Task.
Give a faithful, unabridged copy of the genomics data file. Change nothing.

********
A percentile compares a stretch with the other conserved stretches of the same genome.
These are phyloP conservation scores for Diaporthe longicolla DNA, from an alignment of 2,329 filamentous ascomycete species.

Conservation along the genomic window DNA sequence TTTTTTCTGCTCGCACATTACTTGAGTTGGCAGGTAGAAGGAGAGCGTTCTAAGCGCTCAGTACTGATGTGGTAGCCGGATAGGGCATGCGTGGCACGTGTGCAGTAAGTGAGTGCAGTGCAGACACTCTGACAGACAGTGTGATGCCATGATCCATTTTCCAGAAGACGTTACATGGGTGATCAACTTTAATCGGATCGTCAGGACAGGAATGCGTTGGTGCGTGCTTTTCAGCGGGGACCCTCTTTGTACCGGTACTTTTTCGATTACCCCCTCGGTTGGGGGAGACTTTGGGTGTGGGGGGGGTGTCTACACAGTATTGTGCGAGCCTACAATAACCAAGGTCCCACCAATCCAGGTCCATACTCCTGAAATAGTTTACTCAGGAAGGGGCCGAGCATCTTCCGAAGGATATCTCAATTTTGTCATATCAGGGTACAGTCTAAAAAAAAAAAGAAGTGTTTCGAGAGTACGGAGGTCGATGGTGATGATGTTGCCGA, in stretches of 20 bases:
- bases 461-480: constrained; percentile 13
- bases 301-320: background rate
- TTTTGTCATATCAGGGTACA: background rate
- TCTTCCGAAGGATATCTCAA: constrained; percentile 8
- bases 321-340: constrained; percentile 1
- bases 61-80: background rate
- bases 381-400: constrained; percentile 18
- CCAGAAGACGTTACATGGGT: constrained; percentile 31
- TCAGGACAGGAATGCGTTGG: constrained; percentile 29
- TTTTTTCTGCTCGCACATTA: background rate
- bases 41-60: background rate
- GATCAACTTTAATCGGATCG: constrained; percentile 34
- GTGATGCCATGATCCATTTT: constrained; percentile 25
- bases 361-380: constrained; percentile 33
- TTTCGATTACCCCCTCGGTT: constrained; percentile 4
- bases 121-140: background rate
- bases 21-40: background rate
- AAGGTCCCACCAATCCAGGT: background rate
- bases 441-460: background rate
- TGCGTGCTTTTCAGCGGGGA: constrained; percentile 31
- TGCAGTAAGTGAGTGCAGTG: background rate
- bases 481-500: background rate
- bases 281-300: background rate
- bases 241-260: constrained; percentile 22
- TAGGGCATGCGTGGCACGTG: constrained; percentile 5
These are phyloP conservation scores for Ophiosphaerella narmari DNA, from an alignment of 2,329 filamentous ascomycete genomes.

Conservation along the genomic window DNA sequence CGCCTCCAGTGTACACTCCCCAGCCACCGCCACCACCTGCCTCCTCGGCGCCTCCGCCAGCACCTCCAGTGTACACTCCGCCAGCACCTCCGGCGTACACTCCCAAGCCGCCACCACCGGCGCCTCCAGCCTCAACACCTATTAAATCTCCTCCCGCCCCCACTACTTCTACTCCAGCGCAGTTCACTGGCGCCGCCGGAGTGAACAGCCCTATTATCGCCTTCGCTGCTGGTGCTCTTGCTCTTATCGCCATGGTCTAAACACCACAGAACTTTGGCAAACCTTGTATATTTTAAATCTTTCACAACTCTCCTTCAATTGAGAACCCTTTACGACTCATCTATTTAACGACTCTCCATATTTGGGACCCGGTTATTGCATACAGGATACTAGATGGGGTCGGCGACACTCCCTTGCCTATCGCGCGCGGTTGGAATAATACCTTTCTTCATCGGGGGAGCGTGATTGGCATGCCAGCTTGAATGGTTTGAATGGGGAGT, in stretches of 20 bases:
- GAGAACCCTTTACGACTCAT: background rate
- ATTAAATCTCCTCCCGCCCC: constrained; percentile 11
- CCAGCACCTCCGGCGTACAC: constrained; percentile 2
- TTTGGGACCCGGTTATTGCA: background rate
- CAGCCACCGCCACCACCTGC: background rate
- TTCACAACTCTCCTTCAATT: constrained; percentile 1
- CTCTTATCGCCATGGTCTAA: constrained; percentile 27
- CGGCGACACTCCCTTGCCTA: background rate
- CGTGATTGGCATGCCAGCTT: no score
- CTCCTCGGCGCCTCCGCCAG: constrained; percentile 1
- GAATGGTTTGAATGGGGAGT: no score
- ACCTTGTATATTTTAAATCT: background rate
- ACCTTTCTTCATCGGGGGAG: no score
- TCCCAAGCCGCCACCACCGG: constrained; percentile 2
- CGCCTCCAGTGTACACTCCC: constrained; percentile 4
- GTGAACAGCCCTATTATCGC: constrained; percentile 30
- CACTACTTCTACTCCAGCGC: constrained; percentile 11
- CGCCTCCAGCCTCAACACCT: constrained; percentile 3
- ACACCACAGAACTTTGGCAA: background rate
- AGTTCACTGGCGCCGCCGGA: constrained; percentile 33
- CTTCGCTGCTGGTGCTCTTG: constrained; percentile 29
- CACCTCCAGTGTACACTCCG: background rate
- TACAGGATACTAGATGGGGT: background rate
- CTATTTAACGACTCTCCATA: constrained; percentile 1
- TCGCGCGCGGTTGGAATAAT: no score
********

A percentile compares a stretch with the other conserved stretches of the same genome.
These are phyloP conservation scores for Diaporthe longicolla DNA, from an alignment of 2,329 filamentous ascomycete species.

Conservation along the genomic window DNA sequence TTTTTTCTGCTCGCACATTACTTGAGTTGGCAGGTAGAAGGAGAGCGTTCTAAGCGCTCAGTACTGATGTGGTAGCCGGATAGGGCATGCGTGGCACGTGTGCAGTAAGTGAGTGCAGTGCAGACACTCTGACAGACAGTGTGATGCCATGATCCATTTTCCAGAAGACGTTACATGGGTGATCAACTTTAATCGGATCGTCAGGACAGGAATGCGTTGGTGCGTGCTTTTCAGCGGGGACCCTCTTTGTACCGGTACTTTTTCGATTACCCCCTCGGTTGGGGGAGACTTTGGGTGTGGGGGGGGTGTCTACACAGTATTGTGCGAGCCTACAATAACCAAGGTCCCACCAATCCAGGTCCATACTCCTGAAATAGTTTACTCAGGAAGGGGCCGAGCATCTTCCGAAGGATATCTCAATTTTGTCATATCAGGGTACAGTCTAAAAAAAAAAAGAAGTGTTTCGAGAGTACGGAGGTCGATGGTGATGATGTTGCCGA, in stretches of 20 bases:
- bases 461-480: constrained; percentile 13
- bases 301-320: background rate
- TTTTGTCATATCAGGGTACA: background rate
- TCTTCCGAAGGATATCTCAA: constrained; percentile 8
- bases 321-340: constrained; percentile 1
- bases 61-80: background rate
- bases 381-400: constrained; percentile 18
- CCAGAAGACGTTACATGGGT: constrained; percentile 31
- TCAGGACAGGAATGCGTTGG: constrained; percentile 29
- TTTTTTCTGCTCGCACATTA: background rate
- bases 41-60: background rate
- GATCAACTTTAATCGGATCG: constrained; percentile 34
- GTGATGCCATGATCCATTTT: constrained; percentile 25
- bases 361-380: constrained; percentile 33
- TTTCGATTACCCCCTCGGTT: constrained; percentile 4
- bases 121-140: background rate
- bases 21-40: background rate
- AAGGTCCCACCAATCCAGGT: background rate
- bases 441-460: background rate
- TGCGTGCTTTTCAGCGGGGA: constrained; percentile 31
- TGCAGTAAGTGAGTGCAGTG: background rate
- bases 481-500: background rate
- bases 281-300: background rate
- bases 241-260: constrained; percentile 22
- TAGGGCATGCGTGGCACGTG: constrained; percentile 5
These are phyloP conservation scores for Ophiosphaerella narmari DNA, from an alignment of 2,329 filamentous ascomycete genomes.

Conservation along the genomic window DNA sequence CGCCTCCAGTGTACACTCCCCAGCCACCGCCACCACCTGCCTCCTCGGCGCCTCCGCCAGCACCTCCAGTGTACACTCCGCCAGCACCTCCGGCGTACACTCCCAAGCCGCCACCACCGGCGCCTCCAGCCTCAACACCTATTAAATCTCCTCCCGCCCCCACTACTTCTACTCCAGCGCAGTTCACTGGCGCCGCCGGAGTGAACAGCCCTATTATCGCCTTCGCTGCTGGTGCTCTTGCTCTTATCGCCATGGTCTAAACACCACAGAACTTTGGCAAACCTTGTATATTTTAAATCTTTCACAACTCTCCTTCAATTGAGAACCCTTTACGACTCATCTATTTAACGACTCTCCATATTTGGGACCCGGTTATTGCATACAGGATACTAGATGGGGTCGGCGACACTCCCTTGCCTATCGCGCGCGGTTGGAATAATACCTTTCTTCATCGGGGGAGCGTGATTGGCATGCCAGCTTGAATGGTTTGAATGGGGAGT, in stretches of 20 bases:
- GAGAACCCTTTACGACTCAT: background rate
- ATTAAATCTCCTCCCGCCCC: constrained; percentile 11
- CCAGCACCTCCGGCGTACAC: constrained; percentile 2
- TTTGGGACCCGGTTATTGCA: background rate
- CAGCCACCGCCACCACCTGC: background rate
- TTCACAACTCTCCTTCAATT: constrained; percentile 1
- CTCTTATCGCCATGGTCTAA: constrained; percentile 27
- CGGCGACACTCCCTTGCCTA: background rate
- CGTGATTGGCATGCCAGCTT: no score
- CTCCTCGGCGCCTCCGCCAG: constrained; percentile 1
- GAATGGTTTGAATGGGGAGT: no score
- ACCTTGTATATTTTAAATCT: background rate
- ACCTTTCTTCATCGGGGGAG: no score
- TCCCAAGCCGCCACCACCGG: constrained; percentile 2
- CGCCTCCAGTGTACACTCCC: constrained; percentile 4
- GTGAACAGCCCTATTATCGC: constrained; percentile 30
- CACTACTTCTACTCCAGCGC: constrained; percentile 11
- CGCCTCCAGCCTCAACACCT: constrained; percentile 3
- ACACCACAGAACTTTGGCAA: background rate
- AGTTCACTGGCGCCGCCGGA: constrained; percentile 33
- CTTCGCTGCTGGTGCTCTTG: constrained; percentile 29
- CACCTCCAGTGTACACTCCG: background rate
- TACAGGATACTAGATGGGGT: background rate
- CTATTTAACGACTCTCCATA: constrained; percentile 1
- TCGCGCGCGGTTGGAATAAT: no score